In addition to its off-trail and lightweight chops, the Silverback is large enough and durable enough for four-season hiking, including heavier winter gear which has sharp points, like snowshoes and crampons.

Read my review of the Gossamer Gear Silverback 55L Backpack

Gossamer Gear Gorilla 40L Backpack
Gossamer Gear Gorilla 40 Backpack  (Photos courtesy of Gossamer Gear)

Gossamer Gear Gorilla 40L – unisex

The Gorilla 40 Ultralight Backpack is almost identical to the Silverback 55L but is smaller in volume and less durable making it better for use on well-maintained trails. A size medium weighs 30.5 oz. The maximum recommended load for the Gorilla is 30 pounds.

The Gorilla 40 is a good backpack to get if you need less volume than the Mariposa 60 or Silverback 55 for weekend or overnight trips. The Gorilla’s compression system also makes it possible to use for peakbagging and strenuous day hikes, when you want to carry a little extra safety gear, food, water,  or insulation.

I used a Gorilla for many years on trips up to a week in length, although it takes some packing discipline to carry that much food and gear in the pack. If you’re rough on backpacks and rip them up, I would recommend upgrading the to Silverback 55 which is far tougher to rip up.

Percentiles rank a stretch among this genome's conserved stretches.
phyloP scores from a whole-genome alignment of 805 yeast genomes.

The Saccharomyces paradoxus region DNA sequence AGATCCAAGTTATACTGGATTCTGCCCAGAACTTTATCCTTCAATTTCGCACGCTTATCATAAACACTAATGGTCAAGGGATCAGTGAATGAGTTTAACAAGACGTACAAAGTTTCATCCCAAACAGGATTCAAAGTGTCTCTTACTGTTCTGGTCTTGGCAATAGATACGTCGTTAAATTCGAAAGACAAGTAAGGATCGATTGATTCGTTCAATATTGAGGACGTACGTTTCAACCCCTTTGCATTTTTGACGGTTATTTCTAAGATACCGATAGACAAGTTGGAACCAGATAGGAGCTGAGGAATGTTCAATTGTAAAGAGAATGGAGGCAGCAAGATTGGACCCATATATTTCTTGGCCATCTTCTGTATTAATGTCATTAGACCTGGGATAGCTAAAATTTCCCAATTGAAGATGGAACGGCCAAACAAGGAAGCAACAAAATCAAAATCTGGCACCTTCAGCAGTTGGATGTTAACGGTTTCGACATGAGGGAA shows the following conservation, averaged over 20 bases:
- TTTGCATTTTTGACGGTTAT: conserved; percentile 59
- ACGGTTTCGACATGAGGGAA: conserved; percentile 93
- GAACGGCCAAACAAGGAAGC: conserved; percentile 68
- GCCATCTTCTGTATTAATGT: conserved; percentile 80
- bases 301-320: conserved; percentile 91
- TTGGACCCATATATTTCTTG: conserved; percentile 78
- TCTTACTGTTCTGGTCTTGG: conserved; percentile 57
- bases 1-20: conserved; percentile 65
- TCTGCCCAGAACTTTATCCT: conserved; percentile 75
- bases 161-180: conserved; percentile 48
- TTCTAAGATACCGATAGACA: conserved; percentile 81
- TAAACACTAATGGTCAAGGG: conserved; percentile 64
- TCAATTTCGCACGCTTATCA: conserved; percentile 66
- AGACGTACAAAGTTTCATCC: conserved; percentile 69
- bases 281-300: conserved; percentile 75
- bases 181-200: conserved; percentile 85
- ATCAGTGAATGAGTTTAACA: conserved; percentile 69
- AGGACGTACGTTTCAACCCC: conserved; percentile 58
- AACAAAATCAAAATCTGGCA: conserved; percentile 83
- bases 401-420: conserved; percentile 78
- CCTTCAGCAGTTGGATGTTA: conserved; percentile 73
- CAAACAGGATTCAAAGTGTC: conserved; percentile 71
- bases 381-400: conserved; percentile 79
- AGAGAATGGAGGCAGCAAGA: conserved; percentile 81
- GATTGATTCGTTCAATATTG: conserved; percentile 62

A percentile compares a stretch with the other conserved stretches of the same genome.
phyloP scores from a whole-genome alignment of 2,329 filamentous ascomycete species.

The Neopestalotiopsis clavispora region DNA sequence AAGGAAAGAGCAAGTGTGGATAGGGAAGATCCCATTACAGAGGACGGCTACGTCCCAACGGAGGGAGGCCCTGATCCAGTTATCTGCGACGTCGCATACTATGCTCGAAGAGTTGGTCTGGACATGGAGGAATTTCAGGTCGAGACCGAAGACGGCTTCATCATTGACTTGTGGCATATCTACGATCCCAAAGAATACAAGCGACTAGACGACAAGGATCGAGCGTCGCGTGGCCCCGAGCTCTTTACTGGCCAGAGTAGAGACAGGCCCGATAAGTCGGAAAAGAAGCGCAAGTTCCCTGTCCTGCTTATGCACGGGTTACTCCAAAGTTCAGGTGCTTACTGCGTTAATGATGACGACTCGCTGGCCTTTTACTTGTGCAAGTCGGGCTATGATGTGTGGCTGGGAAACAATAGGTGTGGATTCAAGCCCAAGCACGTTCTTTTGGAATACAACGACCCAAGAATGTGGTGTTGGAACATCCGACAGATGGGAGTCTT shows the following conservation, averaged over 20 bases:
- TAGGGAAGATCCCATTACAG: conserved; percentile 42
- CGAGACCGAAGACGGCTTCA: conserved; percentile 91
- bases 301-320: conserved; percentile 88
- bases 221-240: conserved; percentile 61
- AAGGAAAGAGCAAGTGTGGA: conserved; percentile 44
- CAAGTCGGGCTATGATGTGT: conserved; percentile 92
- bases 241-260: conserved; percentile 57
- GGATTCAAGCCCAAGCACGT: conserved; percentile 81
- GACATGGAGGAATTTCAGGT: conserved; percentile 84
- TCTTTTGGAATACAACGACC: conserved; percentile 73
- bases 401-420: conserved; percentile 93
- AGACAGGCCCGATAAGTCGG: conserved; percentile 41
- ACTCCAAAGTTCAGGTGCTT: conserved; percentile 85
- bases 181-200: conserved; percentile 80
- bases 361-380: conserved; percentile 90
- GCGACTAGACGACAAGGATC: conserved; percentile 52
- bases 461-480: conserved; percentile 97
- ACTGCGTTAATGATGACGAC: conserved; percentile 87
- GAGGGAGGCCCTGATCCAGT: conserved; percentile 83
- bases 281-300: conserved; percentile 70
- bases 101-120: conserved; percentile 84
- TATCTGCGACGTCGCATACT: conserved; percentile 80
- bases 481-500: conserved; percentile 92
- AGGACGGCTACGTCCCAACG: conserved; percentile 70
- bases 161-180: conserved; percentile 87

The Gorilla is available in the same torso and hip belt size ranges as the Mariposa and Silverback.

Read our Gossamer Gear Gorilla Backpack Review

Gossamer Gear Kumo 36 Backpack
Gossamer Gear Kumo 36 Backpack  (Photos courtesy of Gossamer Gear)

Gossamer Gear Kumo 36L – unisex

The Gossamer Gear Kumo 36 Superlight Backpack is the favorite backpack of Gossamer Gear’s sponsored Brand Ambassadors. It’s perfect for experienced ultralight backpackers with compact loads, who still need a backpack for carrying up to 20-25 pounds. The Kumo is also an excellent backpack for more challenging day hikes where you want to carry extra layers and for adventure travel, because it doesn’t have an internal frame or aluminum stay, making it easy to take on airplanes.

The Kumo is similar to the Mariposa with the same water bottle pockets, a front mesh pocket, and the over-the-top pocket, which is ideal for storing maps or travel documents. It also comes with a removable hip belt.

Weighing 21.0 ounces, the Kumo is available in two sizes for torso lengths ranging from 16″-24″ inches and in hip belt length that ranges from 28″-50″. The maximum recommended load for the Kumo is 25 pounds.

See my Gossamer Gear Kumo Review

Gossamer Gear Murmur Backpack
Gossamer Gear Murmur 36 Backpack  (Photos courtesy of Gossamer Gear)

Gossamer Gear Murmur 36L Backpack – unisex

The Murmur 36 Hyperlight Backpack is Gossamer Gear’s lightest weight backpack, ranging in weight from 8.5 ounces to 13.2 ounces, depending on whether you use it with or without the hip belt and a SitLight Sit Pad. This pack is intended for hardcore ultralight backpackers who carry less than five pounds of gear (minus, food, water, and fuel) for overnight trips, although it can make a very nice day pack as well. It is considerably less durable than Gossamer Gear’s other packs and should only be used on developed trails to avoid snagging and tearing the fabric.